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Biased and superficial Science Fiction reviews

       
Starmind

Copyright 1994 by Spider Robinson and Jeanne Robinson

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SOJALS rating:     
one SOJALS point no SOJALS point no SOJALS point no SOJALS point no SOJALS point    Mediocre (1/5)

I first read this on the 12th February 2002.

Rand Porter has been offered the job of a lifetime as a resident artist in the orbiting luxury Shimizu Hotel. His brother is already there and he knows they'll work together very well.

There's a problem though: the job is also a lifetime commitment, if he stays there for the duration of the contract, he'll no longer be able to live in Earth's gravity. He desperately wants to go, but his wife, Rhea, is very reluctant to leave her family hometown of Provincetown, Cape Cod.

In space, the Stardancers - benevolent superhuman human-alien symbiotes - continue their good works, slowly improving humanity's lot on Earth.

Some people, very powerful people, loathe the Stardancers and the effect they've had on earth civilisation and progress. They feel that mankind, with its faults unremedied, was better and stronger then than the sheep-like humanity that is developing under Stardancer influence. They're determined that the Stardancer yoke must be thrown off, and mankind freed.

This is the third book in the trilogy of which I believe I've read "Stardancers", however the book can be read quite pleasantly stand-alone.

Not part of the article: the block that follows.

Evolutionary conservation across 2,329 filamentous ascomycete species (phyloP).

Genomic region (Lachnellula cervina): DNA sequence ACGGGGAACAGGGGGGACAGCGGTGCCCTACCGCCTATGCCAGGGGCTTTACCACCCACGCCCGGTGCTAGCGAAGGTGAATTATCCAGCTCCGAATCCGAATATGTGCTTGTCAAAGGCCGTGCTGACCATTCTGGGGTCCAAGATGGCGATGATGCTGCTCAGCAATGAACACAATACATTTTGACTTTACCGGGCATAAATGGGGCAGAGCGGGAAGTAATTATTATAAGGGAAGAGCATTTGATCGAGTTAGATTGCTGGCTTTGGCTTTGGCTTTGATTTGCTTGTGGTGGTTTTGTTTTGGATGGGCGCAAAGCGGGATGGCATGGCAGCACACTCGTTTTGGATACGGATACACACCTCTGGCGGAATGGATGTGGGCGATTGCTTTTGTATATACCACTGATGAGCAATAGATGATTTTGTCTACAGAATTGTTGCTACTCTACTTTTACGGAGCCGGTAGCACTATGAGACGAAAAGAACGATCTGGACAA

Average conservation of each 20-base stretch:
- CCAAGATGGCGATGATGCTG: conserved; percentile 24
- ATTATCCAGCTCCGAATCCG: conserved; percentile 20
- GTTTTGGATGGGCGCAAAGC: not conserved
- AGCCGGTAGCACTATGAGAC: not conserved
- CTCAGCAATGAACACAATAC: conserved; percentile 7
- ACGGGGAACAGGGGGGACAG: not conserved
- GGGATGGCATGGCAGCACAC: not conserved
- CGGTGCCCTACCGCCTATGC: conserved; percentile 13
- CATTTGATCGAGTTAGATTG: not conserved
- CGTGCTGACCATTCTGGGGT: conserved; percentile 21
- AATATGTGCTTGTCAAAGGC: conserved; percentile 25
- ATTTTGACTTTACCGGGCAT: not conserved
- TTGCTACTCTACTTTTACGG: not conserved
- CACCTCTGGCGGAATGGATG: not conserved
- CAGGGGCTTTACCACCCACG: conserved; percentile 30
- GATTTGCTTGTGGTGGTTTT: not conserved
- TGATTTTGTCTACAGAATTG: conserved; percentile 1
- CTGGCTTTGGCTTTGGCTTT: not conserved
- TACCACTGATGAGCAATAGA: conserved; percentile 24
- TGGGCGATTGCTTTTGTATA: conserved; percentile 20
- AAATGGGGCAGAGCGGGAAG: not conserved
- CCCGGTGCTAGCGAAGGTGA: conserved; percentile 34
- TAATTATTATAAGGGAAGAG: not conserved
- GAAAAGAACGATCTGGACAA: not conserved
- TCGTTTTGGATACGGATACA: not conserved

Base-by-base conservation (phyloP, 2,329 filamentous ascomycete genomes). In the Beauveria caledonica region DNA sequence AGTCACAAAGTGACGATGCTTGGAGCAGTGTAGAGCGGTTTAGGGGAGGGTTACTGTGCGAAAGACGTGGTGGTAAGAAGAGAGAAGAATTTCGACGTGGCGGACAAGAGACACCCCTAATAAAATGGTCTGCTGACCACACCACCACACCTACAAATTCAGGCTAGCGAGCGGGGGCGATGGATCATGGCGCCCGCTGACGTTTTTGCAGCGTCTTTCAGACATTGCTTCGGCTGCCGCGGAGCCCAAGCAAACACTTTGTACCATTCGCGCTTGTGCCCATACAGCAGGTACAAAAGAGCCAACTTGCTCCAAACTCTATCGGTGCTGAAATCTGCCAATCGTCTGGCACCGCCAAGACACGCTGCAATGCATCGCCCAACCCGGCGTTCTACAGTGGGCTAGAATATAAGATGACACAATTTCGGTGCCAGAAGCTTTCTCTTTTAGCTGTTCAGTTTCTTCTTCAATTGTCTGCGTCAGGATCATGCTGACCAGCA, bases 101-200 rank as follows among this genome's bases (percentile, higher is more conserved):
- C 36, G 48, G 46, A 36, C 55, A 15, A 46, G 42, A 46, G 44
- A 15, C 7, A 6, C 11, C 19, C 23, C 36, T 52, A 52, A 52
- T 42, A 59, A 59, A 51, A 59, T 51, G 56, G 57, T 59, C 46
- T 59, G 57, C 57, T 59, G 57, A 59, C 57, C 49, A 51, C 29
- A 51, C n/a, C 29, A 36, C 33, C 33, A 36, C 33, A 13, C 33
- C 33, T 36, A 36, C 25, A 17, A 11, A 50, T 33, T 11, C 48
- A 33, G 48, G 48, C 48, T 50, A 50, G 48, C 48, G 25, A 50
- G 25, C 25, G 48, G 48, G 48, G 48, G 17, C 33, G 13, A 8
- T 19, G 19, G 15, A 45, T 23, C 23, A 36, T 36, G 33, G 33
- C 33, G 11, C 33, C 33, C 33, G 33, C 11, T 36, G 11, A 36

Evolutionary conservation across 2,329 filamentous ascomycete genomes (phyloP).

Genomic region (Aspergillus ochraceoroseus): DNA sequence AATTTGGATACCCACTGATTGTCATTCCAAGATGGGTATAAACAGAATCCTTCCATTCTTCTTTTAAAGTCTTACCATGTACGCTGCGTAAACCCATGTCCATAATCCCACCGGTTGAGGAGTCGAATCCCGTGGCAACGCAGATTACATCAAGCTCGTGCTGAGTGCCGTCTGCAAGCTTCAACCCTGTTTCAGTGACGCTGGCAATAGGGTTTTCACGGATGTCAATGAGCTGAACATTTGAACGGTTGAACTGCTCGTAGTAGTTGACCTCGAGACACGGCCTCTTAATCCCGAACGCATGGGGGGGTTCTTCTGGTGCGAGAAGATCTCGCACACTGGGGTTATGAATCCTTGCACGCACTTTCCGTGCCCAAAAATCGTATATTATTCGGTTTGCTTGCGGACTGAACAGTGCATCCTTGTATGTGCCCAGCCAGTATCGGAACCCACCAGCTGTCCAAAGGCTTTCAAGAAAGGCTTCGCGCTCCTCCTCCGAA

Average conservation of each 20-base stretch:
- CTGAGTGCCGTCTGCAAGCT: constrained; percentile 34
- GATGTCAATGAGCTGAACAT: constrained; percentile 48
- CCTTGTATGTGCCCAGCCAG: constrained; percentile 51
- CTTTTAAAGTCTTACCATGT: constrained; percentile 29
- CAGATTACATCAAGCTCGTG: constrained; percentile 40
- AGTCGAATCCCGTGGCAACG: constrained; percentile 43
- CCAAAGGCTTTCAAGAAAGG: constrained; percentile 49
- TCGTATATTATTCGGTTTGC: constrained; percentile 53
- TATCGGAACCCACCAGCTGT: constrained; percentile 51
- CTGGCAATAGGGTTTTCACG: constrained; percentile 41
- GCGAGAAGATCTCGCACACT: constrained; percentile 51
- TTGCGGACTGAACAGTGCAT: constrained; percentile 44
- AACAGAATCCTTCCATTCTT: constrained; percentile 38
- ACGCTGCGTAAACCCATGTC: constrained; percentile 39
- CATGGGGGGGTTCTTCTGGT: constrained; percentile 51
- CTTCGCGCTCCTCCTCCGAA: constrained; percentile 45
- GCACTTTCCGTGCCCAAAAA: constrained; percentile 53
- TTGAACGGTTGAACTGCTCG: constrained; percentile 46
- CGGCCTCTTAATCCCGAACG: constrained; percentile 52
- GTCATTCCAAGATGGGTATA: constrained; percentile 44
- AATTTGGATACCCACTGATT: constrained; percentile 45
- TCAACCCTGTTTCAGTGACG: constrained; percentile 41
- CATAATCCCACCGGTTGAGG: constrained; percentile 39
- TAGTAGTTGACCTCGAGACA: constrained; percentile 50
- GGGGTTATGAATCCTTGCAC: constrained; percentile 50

I wasn't impressed with the (human) telepathy which was introduced simply to solve a plot problem. I was unimpressed with all this dance stuff. I don't hold with the premise that dance should be the most communicable art-form between alien species. I would have thought, if I'd thought about it, that dance being a product of culture and complex physiology, would be one of the less likely forms of communication. The zoning-out offered by trance-dancing surely isn't so important to mental health that a mother would encourage her daughter to join in thrice-weekly sessions. Maybe I just really disliked Rhea, Rand's wife.

The novel is readable and does have some moments of excitement but it's too old-fashioned, wishy-washy, New Age and soft-around the edges for me. However, I am now inspired to read Spider's "Telempath" once more - I first read it more than twenty years ago and thoroughly enjoyed it.

Loaded on the 10th April 2002.
    
Cover of Starmind
Cover by Patrick Turner

Reviews of other work by Spider Robinson
Lifehouse